Melissa Westbrook said...

Please, please weigh in at their feedback page. The Board and the consultants need to hear this.

Realist said...


Student A shows up to class, doesn’t pay attention and is disruptive. Teacher calls Parent of Student A to try and address the issue, and the parent calls the teacher a racist. Teacher sends Student A to the office. The office sends Student A back to class because Student A is a protected minority. Student A continues to be disruptive and knows that the teacher can do nothing. Student B complains to their Parent B that Student A is disrupting their learning. Parent B complains to the teacher. The teacher tells Parent B there is nothing they can do. Parent B complains to the district. District yells at the teacher. Student A gets pushed along and eventually graduates but has problems with basic literacy and math skills.

This goes on in Seattle Public Schools every single day. But sure, let’s bury our heads in the sand, and blame the district and the teachers.

Anonymous said...

Focusing exclusively on AA males is a brilliant strategy. It can be used as an excuse to do practically nothing, everywhere you look. A.A. male performance gap is a widely accepted nationwide issue. Who could argue with this basic apple pie goal? I recall Nyland called the achievement gap as “THE issue of our time” 2 or 3 years ago. Then he used that proclamation, that basic issue identification, as an achievement in and of itself. Really, where is there a model for fixing this achievement gap? Luckily, (for the district) nowhere! There’s no standard for success, and no expectation that this problem is anything but intractable or that it will be solved or even dented. So the district doesn’t have to actually fix the problem or actually do anything at all for AA males. Nor does anyone think they will have success. There have already been decades of failed initiatives. Anybody remember the A.A. Academy or the A.A. males afterschool academic club which was Pritchard’s pet project at McClure? She was propelled to a plum district executive director mantle. Not much evidence of success for AA students though. Since this is the only strategic objective, nothing can be expected for any other also-ran goals other constituents may have hoped for. Special ed? Sorry we’re still doing AA males, and will be for generations. Science scores? Nope, not yet. Global warming? Not “THE issue of our time”, sorry.

A key factor in maintaining this problem is the assessment methodology. So long as we insist on standardized academic measures, Eg test results, we’re sure to keep the problems they report. The tests themselves are an instrument by the white people, of the white people, and for the white people. Using these instruments means it’s going to be pretty hard for others to close any gap. The gaps are maintained by design. The district’s failure to move the needle is a perverse achievement for them. It serves to lower community expectations of any sort on the district. Basically, it’s in the district’s own interest to maintain its current state of utter un-accountability.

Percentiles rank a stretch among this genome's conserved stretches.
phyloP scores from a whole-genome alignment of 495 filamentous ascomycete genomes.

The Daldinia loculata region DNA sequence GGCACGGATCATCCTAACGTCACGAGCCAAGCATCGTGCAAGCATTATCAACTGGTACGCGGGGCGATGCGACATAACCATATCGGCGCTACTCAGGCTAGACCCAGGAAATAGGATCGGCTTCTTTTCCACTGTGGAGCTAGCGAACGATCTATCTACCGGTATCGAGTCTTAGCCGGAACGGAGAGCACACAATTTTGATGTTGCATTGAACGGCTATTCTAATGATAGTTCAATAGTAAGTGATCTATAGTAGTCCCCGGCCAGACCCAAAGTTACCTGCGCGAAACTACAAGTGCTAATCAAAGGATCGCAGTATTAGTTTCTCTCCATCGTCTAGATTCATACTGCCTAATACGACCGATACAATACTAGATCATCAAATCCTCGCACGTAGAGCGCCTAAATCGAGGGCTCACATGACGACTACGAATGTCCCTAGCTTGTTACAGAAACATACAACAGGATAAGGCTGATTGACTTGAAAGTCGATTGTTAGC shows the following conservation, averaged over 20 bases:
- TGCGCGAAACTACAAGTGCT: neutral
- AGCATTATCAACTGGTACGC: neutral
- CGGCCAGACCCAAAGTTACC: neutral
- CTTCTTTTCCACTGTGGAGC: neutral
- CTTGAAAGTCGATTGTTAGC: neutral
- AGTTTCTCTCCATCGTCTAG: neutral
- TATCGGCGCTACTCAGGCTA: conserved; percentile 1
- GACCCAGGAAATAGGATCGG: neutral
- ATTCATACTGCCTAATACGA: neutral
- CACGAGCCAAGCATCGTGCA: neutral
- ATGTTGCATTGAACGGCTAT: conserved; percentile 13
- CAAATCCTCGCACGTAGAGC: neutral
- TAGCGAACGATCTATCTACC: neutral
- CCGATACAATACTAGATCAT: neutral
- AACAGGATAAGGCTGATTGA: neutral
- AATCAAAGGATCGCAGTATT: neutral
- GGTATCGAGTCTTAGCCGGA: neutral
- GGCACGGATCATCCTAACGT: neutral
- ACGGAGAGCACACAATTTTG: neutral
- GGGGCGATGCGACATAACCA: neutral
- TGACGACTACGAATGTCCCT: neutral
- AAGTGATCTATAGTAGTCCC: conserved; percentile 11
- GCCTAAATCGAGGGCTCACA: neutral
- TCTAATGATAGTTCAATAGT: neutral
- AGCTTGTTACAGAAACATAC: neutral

Of course AA male achievement gap, (5% of the district’s students) are indeed a worthy and needed focus. An equity lens is a necessary start if it is applied systematically to every decision. But a haphazard approach, with no meaningful measures, and with no incremental steps to take, won’t be useful in fixing a problem.

Accountability Please

Anonymous said...

GENDA ~ January 16 ~ SpEd PTSA
General Membership Meeting

Our first meeting of the year will feature two presentations!

- Superintendent Denise Juno and her team - Feedback from special education parents on the strategic plan.

See strategic plan at www.seattleschools.org

- The Arc of King County, Rachel Nemhauser presents “Ten Tips for Advocating for Your Child”.

JSCEE - 2445 3rd Ave S, Seattle
7:00 – 9:00pm


Melissa Westbrook said...

You might ask Juneau (that's the correct spelling, not Juno) why Sped kids are not mentioned in the plan so far.

Anonymous said...

You might also ask why the “Sped Ptsa” has its very first meeting of the year (which included 2018) at the end of January. And then, the only agenda item is to review a strategic plan that doesn’t even include them at all. Must be going great in Sped. If parents can’t be bothered to advocate for their own kids with disabilities, why should anyone else care about them?

Another Parent

Anonymous said...

@Another Parent

They meant their first meeting of the calendar year. Their first meeting of the 2018-2019 calendar year was October 23. They have rescheduled for January 16, and they have one in March (3 per school year, which is normal for a non-school-level PTSA). In addition, the sped PTSA and greater community have tons of other things going on:

Jan 22 Sped resource fair
Feb 5 SEAAC meeting
Feb 11 2E Seattle (Processing speed)
Feb 12 Deaf/Hard of Hearing Community Meeting
Mar 5 SEAAC meeting
Mar 11 2E Seattle (Anxiety)
Mar 23 Inclusive physical activity fair
Apr 2 SEAAC meeting
Apr 15 2E Seattle
May 13 2E Seattle